Crypto Airdrops are a huge hurdle for DeFi

Crypto Airdrops are a huge hurdle for DeFi

The slew of blockchains that have come out over the past year has left many DeFi denizens apathetic to new launches. No one could say whether it was Aptos, Sei, and Sui, not to mention about half a dozen new Ethereum layer 2s.

Celestia, another bidder, just announced it's going to join the fray.

Even if you haven't paid attention to Celestia, you could still get an airdrop on its TIA token if you've been active on one of Ethereum's many layer 2 networks.

Token airdrops have proven themselves as a great way to bootstrap users and liquidity - look no further than the top layer 2 Arbitrum. Celestia probably has a better shot than most because it focuses on something unique: modularity.

Celestia utilizes interconnected modules, each responsible for specific functions, instead of a single blockchain.

Celestia said this specialization offers breakthroughs in scalability, flexibility, and interoperability. The arrest of Su Zhu, the co-founder of Three Arrows Capital last week, offers a few lessons.

Among them: Go on a soul-searching trip to Bali and then spinning up another crypto business isn't enough to shirk responsibility for the collapse of your $3 billion trading firm.

Zhu's arrest in Singapore weighed heavily on his latest venture, OPNX, a crypto exchange that also lets users buy and sell bankruptcy claims for FTX, Voyager, and Three Arrows Capital. OX crash over 44% on the news and shows little sign of recovery.

The bright side is that those who lost money lending to Three Arrows Capital may have a better chance at getting some of it back now that Zhu is being forced to cooperate with liquidators.

Singapore authorities have an arrest warrant for Kyle Davies, the co-founder of Three Arrows. He was last seen in Dubai in April, where he planned to open a restaurant focusing on chicken-based cuisine.

Osato Avan-Nomayo, meanwhile, wrote up another story on DAO rage quitting, this time at Jade Protocol.

Rage quitting is becoming more common among DeFi protocols.

There are a dozen DAOs that raised funds, often by selling tokens, trying to make something work, but failed. The tokenholders are now voting to dissolution what's left to recoup some of their losses.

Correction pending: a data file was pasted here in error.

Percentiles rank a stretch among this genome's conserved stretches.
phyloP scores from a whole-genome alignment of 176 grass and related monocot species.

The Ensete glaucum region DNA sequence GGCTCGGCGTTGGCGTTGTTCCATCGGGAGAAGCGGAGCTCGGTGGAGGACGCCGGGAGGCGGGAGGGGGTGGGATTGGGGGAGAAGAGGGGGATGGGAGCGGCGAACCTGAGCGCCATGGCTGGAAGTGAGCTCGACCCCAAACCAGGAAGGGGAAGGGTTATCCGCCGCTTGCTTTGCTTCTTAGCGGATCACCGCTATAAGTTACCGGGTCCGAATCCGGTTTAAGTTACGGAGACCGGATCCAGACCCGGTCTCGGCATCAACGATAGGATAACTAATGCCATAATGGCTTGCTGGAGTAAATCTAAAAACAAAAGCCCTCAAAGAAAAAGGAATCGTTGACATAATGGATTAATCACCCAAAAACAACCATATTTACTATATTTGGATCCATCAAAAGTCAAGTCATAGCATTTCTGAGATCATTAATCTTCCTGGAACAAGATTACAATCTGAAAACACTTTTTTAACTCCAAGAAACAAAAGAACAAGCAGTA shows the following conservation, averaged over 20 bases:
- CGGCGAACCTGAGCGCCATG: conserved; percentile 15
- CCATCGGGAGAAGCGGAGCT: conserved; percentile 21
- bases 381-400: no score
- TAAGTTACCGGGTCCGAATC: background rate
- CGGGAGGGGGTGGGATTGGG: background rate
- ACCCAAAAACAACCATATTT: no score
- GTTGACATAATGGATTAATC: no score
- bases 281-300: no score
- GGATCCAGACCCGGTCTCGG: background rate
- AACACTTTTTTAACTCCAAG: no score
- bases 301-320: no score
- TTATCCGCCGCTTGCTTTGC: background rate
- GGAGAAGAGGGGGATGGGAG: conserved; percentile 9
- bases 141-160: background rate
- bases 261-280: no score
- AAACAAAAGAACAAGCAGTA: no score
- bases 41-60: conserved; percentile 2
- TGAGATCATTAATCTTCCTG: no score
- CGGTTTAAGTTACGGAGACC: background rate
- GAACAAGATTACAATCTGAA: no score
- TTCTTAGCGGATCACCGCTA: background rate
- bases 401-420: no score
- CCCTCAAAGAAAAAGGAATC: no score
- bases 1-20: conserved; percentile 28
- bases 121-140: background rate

I expect the DAO rage to continue. There's still many more DAOs in similar positions, and with increased competition for a declining pool of blockchain-based liquidity, it's going to get harder for many projects to justify burning investors' cash.

As long as tokenholders have the motivation to hold team members accountable, he said.

Crypto projects have aired a whopping $2.2 billion worth of tokens to users in 2023.

Airdrops have not only become a way for projects to acquire users and cut out middlemen, but also to decentralise ownership.

With over 2.1 billion native Ether transfers, Banteg has developed a heat map of more than 2.1 billion.

In the noise are transfer patterns that visualise liquidation cascades and likely Sybil attacks over the past seven years of Ethereum activity.

The purple hue in Banteg's chart makes it all more mesmerizing, and demonstrates how, with the right approach, data doesn't have to be soulless and dry - it can be beautiful, too.

FTX's bankruptcy case entered a new stage last week when the court gave the defunct crypto exchange the go-ahead to liquidate its crypto holdings.

But former customers are increasingly worried about FTX's new management trying to claw back funds from those who exited the exchange in the 90 days before its collapse.

The precedent set in the liquidation of Cryptocurrency lender BlockFi may protect those who withdrew less than $250,000 or are based outside the US.

Tim Craig, a DeFi Correspondent at DL News in Edinburgh, Scotland, is a freelance journalist. Tim is reportedly holding over $1,000 worth of Ether, Swell staked Ether, Redacted Cartel, and GMX. He also holds an insignificant amount in NFTs.